The physical appearance of the kids in this village is a testimony to the effects of prohibited healthcare.

The majority of them have scars, wounds or ring worms, and sitting in on the Sunday service is like sitting in a hospital waiting room. Young infants have worrying chesty coughs comparable to adults with bronchitis.

Malawian authorities have done little for the children of Zion Bata because the grey area between freedom of religion and the rights of the child is not yet defined.

Malawi practices religious tolerance, but children’s rights are a fairly recent phenomenon. The country only passed its first comprehensive act on child protection in 2010. Known as the Child Care, Protection and Justice Act, Article 80 states that “no person shall subject a child to a social or customary practice that is harmful to the health and general development of the child”.  Those found in breach of the article will land 10 years in prison. 

Nonetheless, no arrests under this act have been made at Zion Bata.

Grace Malera is the executive secretary of the Malawian Human Rights Commission, and she admits to facing difficulties in taking a proactive stance toward investigating whether the children are severely suffering due to their parents' personal choices. 

“A matter like this one needs further and comprehensive research because that kind of research will enable to us to generate evidence which could then in turn inform relevant policy and program interventions.” Says Malera

For child’s rights activists like George Kayange, who is the founder of the Child Rights Information and Documentation Centre, the central focus is the government’s role as a duty-bearer who has ratified the UN convention of the rights of the child.

“Government must take action in terms of ensuring that the best interests of the child - as enshrined in the convention - are being guaranteed," Kayange says.

“It’s unfortunate that in many developing countries people use religion and culture as an excuse for violating other people’s rights, including children.”

With files from Teresa Ndanga

There's so much more to Africa than predictable headlines about war, famine and AIDS. From music in Malawi, town criers in Liberia and the thrills of navigating through Sierra Leone, the blog Africa Without Maps provides a rare glimpse of life in Africa from Journalists for Human Rights trainers on the ground. In addition to creating human rights media, the journalists will be writing about their experiences about the continent.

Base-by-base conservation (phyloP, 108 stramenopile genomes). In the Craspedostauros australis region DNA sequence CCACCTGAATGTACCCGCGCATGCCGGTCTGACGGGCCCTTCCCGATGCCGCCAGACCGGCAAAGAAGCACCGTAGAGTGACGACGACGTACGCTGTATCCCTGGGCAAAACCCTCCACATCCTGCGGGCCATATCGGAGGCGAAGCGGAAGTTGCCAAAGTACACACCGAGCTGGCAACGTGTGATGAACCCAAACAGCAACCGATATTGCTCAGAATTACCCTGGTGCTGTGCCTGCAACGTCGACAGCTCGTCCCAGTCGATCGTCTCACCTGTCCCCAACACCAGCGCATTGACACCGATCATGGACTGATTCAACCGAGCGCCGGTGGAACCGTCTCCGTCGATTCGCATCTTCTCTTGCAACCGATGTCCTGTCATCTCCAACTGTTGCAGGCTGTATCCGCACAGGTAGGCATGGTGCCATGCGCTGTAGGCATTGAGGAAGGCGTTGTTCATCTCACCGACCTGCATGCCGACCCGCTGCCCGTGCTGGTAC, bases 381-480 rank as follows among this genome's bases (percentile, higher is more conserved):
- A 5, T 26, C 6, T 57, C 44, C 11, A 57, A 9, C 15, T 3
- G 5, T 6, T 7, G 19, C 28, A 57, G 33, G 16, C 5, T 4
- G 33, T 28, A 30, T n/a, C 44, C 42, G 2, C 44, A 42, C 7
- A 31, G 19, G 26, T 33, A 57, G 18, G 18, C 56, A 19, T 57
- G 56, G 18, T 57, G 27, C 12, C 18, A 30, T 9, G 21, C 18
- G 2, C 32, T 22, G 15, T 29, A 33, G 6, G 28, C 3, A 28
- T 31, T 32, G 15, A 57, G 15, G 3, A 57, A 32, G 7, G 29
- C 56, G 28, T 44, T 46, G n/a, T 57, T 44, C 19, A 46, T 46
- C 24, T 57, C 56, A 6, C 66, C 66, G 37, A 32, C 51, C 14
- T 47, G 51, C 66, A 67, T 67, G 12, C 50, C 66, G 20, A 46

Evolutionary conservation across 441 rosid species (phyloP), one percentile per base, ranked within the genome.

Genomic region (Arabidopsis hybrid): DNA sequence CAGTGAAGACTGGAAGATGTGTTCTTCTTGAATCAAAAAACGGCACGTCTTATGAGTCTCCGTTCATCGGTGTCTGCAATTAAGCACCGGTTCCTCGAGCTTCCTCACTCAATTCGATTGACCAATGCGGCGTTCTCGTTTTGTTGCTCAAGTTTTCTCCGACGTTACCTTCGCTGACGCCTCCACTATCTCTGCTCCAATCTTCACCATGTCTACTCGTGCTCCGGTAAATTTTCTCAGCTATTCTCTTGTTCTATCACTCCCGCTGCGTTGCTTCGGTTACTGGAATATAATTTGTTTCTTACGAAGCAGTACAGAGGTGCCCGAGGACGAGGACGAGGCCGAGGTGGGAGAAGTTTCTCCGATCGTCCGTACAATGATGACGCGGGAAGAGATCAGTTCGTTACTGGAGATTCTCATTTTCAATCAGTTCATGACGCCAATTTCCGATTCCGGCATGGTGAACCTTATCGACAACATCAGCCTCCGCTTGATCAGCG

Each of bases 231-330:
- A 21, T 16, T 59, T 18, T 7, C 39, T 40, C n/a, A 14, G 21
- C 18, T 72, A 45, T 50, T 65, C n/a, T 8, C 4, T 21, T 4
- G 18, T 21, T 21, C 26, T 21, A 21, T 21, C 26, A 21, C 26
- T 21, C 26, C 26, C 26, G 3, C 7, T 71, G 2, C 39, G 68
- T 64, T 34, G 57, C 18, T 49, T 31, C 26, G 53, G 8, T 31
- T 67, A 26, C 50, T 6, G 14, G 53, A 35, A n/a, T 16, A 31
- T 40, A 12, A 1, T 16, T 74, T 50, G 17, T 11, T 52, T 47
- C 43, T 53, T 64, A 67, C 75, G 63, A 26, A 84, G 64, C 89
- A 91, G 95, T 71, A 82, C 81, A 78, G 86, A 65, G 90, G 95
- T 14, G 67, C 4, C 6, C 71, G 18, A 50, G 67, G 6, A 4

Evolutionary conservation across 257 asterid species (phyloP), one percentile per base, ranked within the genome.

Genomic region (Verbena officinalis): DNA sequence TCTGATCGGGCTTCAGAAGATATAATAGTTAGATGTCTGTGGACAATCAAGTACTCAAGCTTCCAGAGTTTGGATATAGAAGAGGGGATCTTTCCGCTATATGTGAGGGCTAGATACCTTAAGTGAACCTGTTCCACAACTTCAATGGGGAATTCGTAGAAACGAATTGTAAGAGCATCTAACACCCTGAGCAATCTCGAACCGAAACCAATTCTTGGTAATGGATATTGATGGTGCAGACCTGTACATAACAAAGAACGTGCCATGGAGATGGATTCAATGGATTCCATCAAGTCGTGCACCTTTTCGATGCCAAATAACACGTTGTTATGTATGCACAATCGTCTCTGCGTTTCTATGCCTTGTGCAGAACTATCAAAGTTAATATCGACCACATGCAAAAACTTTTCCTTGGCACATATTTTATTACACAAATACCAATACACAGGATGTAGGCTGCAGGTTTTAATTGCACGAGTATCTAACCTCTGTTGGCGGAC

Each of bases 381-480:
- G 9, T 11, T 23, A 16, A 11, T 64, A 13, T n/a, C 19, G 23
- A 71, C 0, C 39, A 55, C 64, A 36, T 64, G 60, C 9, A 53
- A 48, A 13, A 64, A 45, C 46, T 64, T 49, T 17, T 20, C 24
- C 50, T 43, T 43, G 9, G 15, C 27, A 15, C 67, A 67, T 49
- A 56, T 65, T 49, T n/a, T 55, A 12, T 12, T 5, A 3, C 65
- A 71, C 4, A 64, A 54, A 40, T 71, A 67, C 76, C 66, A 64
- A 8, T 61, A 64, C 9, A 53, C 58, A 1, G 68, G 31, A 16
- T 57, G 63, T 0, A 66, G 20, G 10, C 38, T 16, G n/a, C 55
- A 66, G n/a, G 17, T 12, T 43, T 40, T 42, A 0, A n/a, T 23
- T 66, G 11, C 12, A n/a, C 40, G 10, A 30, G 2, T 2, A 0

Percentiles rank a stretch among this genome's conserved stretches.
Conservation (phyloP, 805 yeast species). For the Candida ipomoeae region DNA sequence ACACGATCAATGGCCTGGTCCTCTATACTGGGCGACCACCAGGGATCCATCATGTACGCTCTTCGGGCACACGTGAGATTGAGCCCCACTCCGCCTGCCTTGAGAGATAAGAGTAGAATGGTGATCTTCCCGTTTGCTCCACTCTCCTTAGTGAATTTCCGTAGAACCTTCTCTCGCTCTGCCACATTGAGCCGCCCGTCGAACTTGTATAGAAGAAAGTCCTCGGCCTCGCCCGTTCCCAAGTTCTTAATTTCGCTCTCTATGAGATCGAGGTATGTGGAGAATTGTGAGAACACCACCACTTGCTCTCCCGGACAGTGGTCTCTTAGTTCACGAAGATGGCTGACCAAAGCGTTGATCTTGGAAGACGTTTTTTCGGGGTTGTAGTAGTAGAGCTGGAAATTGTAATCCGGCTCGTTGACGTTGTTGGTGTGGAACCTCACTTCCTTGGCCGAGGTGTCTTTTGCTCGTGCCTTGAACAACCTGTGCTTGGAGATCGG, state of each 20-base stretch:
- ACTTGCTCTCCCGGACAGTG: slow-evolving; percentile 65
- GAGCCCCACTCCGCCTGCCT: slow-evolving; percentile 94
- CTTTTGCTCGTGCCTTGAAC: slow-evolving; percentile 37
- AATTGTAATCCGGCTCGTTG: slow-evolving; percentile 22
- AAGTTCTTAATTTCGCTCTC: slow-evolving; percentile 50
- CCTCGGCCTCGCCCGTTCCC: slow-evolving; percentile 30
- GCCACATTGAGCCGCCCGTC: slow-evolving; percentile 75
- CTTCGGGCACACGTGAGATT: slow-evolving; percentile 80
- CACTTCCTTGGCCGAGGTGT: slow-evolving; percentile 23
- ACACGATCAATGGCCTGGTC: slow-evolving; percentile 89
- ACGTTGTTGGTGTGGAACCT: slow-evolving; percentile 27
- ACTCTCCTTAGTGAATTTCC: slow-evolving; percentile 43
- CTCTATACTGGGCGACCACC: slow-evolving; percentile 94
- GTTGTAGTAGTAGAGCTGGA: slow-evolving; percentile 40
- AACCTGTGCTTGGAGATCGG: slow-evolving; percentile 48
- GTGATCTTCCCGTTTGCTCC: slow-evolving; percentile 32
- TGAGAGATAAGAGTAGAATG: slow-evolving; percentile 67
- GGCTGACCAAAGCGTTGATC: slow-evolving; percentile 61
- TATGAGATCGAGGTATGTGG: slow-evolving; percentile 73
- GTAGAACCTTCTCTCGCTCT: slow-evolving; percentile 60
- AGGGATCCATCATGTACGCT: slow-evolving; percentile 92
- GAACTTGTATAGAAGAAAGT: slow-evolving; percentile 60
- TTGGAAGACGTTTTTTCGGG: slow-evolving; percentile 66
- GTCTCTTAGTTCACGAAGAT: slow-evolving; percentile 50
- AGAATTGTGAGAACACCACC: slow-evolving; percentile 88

Deconstructing Joma, Ghana


Clemente stands in front of his neighbour's house. Photo by Danny Kresynak.

By Danny Kresynak

Clemente’s house is one of the few buildings in Joma with a roof. In fact, it’s one of the last structures left standing in the devastated area. From his front porch he can see the smashed bricks and mortar that were once the homes of his friends and neighbours. “Afterward, it looked like a tornado (had) blown through. Ripped and broke everything. You can still see where the foundations were," he said, while surveying the damage in his neighbourhood. But this destruction was no act of nature. In Joma, the catastrophe was man-made.

The village once housed around four-thousand 4,000 people in a river valley just outside of Accra. Clemente lives in the region with his mother, sister and brother and everyday he commutes to work in the capital’s business district. He says they’ve been here six years, but many of the displaced people had lived there their whole lives, “we watch more go everyday. I don’t know where they go. I guess they just have to move on.”

At dawn on Dec. 10, residents were rousted from their homes and told the settlement they’d spent generations building was being torn down. Francis is a fisherman and a single father of eight. His house was destroyed that morning, “I was out on the water in my boat. Didn’t know what was happening until I saw my children on the shore-line calling me to come. They said military men were here breaking down houses.” He says he has received no warnings before demolition and no offers for compensation since. By evening, nearly 500 homes, several businesses and a school had been destroyed.

The disputed territory lies along the banks of the Densu river. The river is a part of the water table feeding the Weija dam reservoir. The Ghana Water Company (GWC) says the Joma settlement is illegal. In an official release, the GWC stated Weija is the critical fresh water source fueling Accra and say they can’t risk the possibility of encroachment contaminating the supply. However, Joma is several kilometers from the dam site and larger settlements exist along the reservoir’s edge.

While military carried out demolitions, many villagers sought refuge at the chief’s palace. Their respite was only temporary as the palace was also destroyed by order of the GWC. Chief Nii Ayittey Mayatse, says he thinks there are other motivations at play. “They tell us we are making the water dirty. We aren’t, we’ve fished here, lived here, died here for centuries. We take care of the river, it gives us life. They don’t want this land for them. They don’t benefit, they want to sell it. How can they? It’s ours,” he says.